Care for the Caregivers

Thank you to Jenny Marais -  a local Nurse Navigator - for allowing us to republish a portion of chapter 17 from her book, Navigating Your Cancer Journey:


You’re a caregiver if you do anything for a person with cancer that helps them during their treatment...

Being a caregiver is one of the hardest jobs in the world for many reasons. First, it can change your own life in multiple ways. You might feel overwhelmed a lot of the time because of the extra role that has suddenly been thrust upon you. Unlike your loved one with cancer, who’s usually able to take sick leave, many caregivers get no break and have to continue with their normal lives at the same time as caring for their loved one. This forces them to carve out time for the second job of being a caregiver and can mean they’re running on fumes. That can cause tremendous stress.

As the caregiver, there are times that you might feel frustrated, sad, and anxious (“Caregiver Stress Can Make Carers Feel Trapped,” 2011). Other times, you might feel angry about being forced into this position and then guilty for feeling angry. It’s all normal. I remember in my own life when I was caring for my mother-in-law, Lorna. She was only fifty-seven at the time and dying of colon cancer.When she moved in with us, we had just had a new-born, and my routine in Lorna’s last months was to bathe both her and my newborn in the morning, before the business of the day. That meant I had to rush both baths to get them done on time, and it made me angry that I could never enjoy bathing my baby. I felt ashamed for feeling angry, especially because Lorna was a wonderful person whom I genuinely loved, and she’d always been good to me. I don’t know why it made me so angry, but it did. I was okay with everything else, but not the baths. When our baby was three months old, Lorna passed away in my arms, and I lost a loving mother-in-law whom I’d been privileged to have cared for. For a long time after we lost her, I felt guilty about how I’d felt.

The full spectrum of feelings that you may be having as a caregiver are normal. You may be behaving like a superman or woman, but you’re just a person like everyone else, and it is okay to be frazzled. Remember this truth: There’s never a wrong feeling, so you cannot judge yourself or anyone else for how they’re feeling. There’s only a wrong action, specifically if you allow yourself to behave in a way you regret. So allow yourself your feelings, and don’t try to squash them out of sight like I did. Try reading The Guest House by Rumi and allow yourself your feelings—without any judgement.

Some tips to help caregivers:

  • Find someone to talk to, and let it all hang out...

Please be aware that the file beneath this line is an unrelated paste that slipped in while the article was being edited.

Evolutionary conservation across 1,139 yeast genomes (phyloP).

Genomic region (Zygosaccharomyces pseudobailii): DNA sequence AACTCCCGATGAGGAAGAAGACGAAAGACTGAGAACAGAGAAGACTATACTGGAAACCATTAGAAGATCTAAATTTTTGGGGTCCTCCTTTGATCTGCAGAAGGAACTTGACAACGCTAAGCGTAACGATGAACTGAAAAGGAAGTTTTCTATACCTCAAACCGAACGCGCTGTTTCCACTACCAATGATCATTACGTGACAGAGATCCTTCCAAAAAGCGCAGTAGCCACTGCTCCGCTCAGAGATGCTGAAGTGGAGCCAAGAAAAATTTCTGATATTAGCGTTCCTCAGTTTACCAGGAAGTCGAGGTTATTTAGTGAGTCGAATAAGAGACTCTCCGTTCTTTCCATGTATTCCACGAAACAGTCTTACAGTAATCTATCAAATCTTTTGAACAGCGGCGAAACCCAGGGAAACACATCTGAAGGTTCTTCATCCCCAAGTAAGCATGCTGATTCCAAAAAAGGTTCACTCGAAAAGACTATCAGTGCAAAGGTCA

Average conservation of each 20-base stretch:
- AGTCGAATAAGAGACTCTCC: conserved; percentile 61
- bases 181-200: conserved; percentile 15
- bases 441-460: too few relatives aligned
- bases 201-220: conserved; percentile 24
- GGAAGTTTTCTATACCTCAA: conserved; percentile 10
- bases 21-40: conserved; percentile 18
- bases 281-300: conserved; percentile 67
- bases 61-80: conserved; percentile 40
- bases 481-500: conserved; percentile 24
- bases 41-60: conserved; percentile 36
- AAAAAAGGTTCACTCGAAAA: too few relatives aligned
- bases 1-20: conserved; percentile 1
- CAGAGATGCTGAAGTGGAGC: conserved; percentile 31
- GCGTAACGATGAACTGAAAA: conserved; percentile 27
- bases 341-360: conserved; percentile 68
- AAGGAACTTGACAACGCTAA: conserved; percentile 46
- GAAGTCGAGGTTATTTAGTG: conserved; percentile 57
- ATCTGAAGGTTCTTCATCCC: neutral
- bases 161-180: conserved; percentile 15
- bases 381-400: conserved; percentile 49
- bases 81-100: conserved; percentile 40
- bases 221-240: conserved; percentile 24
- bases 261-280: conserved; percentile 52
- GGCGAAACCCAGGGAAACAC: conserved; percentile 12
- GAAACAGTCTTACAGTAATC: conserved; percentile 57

• It’s possible that your relationship with your loved one might change now that you’re the caregiver, and they are the one needing help... That can be very confusing for both of you. The positive in that, can be that you might learn something about yourself that you never knew, and if you both allow it, the relationship can grow in a whole new way and become stronger than ever.
  • Become good at deciding what really needs to be done today, and leave what can be left for tomorrow...
  • Be realistic with your loved one. Some people with cancer lose sight of what’s happening around them because they’re so focused on their disease and treatment. When that happens, they can become irritable, angry, or overly needy. It’s okay to tell them that while you love them and are there to help them, some behavior is not okay. Be firm if you need to be. They’ll appreciate you far more if you speak to them calmly with love, instead of flying off the handle when it all becomes too much for you to handle.
  • Try using a journal.
  • Make time to do something you love to do.
  • Try not to fall into the trap of enabling your loved one. Encourage your loved one to continue with the acts of daily living, You’re not being unhelpful. Rather, you’re helping them with the message that they’re capable and in control. Try your best to keep the power in their hands, which is where it belongs.

You need to give yourself permission to look after yourself. If you don’t start the process of looking after yourself by giving yourself permission to do so, then you won’t. Do it for you, so that you can better care for your loved one. When you look after yourself, you’re caring for your loved one indirectly and helping to ensure a win/win for the both of you. Remember—always— that you’re the rock your loved one stands on, and they need you to be strong for them. Looking after yourself is one way to ensure that you remain strong for them when they need you the most.


navigating your cancer journeyJenny Marias' book, Navigating Your Cancer Journey, can be found on our bookshelves at Wellness Within, or purchase your own copy on amazon.

You can connect with Jenny about her book on Facebook.